Andrew Wakefield published a study linking immunization injections with autism. The Lancet now says that it should never have been published because of a “fatal conflict of interest”. At the time Wakefield was being paid to collect evidence to support possible compensation claims. Ten of his coauthors have issued a retraction, though Wakefield has refused. I think it was unethical for Wakefield to conceal his conflict of interest.

George Ricaurte published a study alleging that MDMA (Ecstasy) causes brain damage. It turns out that he actually used a different drug in his experiments. Mark Kleiman has the details. I agree with Kleiman—Ricaurte is guilty of outrageous misconduct.

A while ago, I wrote about Steve Milloy’s junkscience.com and observed

Unsuspecting visitors might think that Milloy’s site is devoted to criticizing shoddy science, but they would be wrong. If you look at what he “debunks” you will find that the real criterion for deciding what is “junk science” is not the quality of the work, but the political agenda that it might support. Studies that support a right-wing agenda are endorsed, while studies that don’t are harshly criticized.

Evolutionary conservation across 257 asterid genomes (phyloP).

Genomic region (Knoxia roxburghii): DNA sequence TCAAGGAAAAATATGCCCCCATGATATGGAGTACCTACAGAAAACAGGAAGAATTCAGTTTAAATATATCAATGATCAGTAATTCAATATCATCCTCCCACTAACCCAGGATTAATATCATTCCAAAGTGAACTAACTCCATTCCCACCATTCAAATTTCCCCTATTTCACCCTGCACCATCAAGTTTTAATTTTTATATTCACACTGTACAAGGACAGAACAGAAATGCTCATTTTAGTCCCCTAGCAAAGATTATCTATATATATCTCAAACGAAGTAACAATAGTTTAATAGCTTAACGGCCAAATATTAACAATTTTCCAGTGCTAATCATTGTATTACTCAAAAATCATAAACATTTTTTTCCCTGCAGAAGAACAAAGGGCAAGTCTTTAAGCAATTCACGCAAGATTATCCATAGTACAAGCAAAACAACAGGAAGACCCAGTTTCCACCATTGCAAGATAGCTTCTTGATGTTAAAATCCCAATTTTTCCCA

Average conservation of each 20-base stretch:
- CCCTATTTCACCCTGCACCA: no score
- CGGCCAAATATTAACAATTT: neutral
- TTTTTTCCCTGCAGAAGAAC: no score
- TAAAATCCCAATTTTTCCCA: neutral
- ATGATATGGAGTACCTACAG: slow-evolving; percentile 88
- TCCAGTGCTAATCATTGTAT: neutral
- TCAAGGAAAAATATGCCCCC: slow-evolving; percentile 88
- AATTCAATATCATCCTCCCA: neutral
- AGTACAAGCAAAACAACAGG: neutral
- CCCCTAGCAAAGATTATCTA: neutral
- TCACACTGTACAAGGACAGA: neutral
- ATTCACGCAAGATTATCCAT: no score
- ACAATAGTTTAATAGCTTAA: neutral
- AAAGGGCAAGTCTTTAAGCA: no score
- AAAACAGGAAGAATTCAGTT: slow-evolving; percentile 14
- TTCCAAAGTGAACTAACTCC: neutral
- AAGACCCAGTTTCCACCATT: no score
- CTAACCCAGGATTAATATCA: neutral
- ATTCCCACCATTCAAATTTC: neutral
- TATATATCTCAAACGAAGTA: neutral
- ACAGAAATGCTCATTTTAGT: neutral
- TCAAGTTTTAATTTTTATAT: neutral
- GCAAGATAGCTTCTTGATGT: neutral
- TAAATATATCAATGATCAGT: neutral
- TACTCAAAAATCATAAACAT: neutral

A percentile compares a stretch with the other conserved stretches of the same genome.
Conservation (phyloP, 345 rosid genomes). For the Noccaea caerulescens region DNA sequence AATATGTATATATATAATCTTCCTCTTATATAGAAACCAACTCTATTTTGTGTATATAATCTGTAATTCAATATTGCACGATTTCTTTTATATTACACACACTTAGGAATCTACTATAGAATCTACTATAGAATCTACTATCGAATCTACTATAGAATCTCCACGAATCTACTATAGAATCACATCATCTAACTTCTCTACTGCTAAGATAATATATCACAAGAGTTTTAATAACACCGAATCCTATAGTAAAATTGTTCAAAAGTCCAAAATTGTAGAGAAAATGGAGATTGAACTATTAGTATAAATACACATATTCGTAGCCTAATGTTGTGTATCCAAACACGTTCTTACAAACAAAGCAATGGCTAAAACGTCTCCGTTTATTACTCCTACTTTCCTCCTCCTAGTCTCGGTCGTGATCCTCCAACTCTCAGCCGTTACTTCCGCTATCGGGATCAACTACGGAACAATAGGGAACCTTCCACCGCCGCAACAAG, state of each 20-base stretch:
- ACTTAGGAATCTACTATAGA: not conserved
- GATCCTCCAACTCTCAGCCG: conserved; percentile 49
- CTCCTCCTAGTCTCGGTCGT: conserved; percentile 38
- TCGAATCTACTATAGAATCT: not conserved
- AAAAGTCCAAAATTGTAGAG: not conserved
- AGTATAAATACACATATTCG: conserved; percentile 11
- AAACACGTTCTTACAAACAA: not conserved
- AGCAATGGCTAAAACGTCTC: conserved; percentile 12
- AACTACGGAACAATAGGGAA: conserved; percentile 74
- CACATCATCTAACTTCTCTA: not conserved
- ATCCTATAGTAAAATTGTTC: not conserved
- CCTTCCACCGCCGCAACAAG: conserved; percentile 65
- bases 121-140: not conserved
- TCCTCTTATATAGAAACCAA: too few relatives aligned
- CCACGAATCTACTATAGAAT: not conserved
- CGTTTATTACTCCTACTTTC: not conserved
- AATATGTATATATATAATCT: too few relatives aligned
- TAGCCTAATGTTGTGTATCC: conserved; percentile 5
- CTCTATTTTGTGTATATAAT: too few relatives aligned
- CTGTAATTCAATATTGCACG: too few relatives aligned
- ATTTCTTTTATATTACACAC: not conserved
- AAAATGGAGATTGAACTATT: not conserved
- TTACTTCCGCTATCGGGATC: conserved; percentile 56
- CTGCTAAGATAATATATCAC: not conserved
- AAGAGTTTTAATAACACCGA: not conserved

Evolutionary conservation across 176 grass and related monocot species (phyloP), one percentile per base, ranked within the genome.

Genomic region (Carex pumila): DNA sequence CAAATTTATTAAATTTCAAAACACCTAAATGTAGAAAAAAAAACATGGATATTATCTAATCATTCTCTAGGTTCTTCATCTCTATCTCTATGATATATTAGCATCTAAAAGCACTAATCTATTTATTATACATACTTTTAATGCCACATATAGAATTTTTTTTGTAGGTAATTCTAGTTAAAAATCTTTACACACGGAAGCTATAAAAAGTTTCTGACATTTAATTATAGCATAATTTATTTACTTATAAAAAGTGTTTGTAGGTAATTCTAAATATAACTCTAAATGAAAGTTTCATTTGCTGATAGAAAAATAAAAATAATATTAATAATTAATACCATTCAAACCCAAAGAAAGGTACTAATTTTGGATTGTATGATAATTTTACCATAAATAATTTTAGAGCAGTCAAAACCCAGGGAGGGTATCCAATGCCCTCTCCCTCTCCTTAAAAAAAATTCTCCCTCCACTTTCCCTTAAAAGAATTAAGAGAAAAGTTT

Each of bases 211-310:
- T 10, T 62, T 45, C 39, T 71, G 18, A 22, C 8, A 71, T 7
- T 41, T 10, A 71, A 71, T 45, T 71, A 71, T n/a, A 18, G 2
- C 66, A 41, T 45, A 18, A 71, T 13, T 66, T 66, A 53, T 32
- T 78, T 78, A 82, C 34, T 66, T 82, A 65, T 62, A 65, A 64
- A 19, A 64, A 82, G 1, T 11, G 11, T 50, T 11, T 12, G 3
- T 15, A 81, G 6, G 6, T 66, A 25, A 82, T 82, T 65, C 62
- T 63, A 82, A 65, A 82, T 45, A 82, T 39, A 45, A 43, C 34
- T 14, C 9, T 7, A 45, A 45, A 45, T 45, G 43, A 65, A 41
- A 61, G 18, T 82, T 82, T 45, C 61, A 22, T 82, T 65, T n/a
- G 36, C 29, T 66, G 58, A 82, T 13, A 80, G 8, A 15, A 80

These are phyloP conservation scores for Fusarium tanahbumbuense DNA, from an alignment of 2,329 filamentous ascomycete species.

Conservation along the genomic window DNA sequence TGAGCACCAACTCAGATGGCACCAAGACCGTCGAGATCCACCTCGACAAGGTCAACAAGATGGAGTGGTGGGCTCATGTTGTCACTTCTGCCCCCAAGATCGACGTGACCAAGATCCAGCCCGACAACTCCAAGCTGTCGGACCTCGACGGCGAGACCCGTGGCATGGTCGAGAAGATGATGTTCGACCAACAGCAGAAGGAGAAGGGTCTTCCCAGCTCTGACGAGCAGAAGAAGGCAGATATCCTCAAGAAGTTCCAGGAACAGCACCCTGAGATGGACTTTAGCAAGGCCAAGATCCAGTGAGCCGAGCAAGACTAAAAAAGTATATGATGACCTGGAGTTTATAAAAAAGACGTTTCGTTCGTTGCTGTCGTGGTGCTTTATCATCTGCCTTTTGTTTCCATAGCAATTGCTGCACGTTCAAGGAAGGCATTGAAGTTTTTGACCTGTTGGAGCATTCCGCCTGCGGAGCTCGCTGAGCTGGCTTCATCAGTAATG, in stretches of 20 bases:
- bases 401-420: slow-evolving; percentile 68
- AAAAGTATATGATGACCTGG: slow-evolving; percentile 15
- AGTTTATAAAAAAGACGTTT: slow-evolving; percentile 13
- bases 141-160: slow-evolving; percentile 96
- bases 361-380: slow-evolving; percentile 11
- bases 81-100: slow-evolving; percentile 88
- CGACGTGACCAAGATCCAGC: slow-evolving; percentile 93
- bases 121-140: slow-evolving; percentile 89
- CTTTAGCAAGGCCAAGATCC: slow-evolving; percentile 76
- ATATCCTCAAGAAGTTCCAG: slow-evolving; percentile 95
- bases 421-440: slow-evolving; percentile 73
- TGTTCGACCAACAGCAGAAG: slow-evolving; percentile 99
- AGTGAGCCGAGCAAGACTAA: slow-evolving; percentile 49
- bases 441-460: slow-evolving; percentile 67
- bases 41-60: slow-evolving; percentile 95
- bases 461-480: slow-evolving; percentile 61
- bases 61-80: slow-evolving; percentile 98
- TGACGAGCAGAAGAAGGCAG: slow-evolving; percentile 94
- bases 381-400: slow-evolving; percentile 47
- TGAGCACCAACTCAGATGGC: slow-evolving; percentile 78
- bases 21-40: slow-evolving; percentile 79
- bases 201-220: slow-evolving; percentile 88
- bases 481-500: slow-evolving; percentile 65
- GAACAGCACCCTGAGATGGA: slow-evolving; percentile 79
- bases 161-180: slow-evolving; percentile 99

Junkscience.com only covered one of the cases above. Can you guess which one? The one about the study that would help lawyers sue a drug company, or the one about the study that supported drug laws?

Junkscience.com was all over the Wakefield story, with at least eight postings, while completely ignoring Ricaurte.

Of course, junkscience.com is hardly in a position to throw stones at Wakefield for concealing his conflict of interest, when they themselves conceal their funding by tobacco companies. (For example, here is Milloy asking Brown and Williamson for $50,000 to fund his efforts.)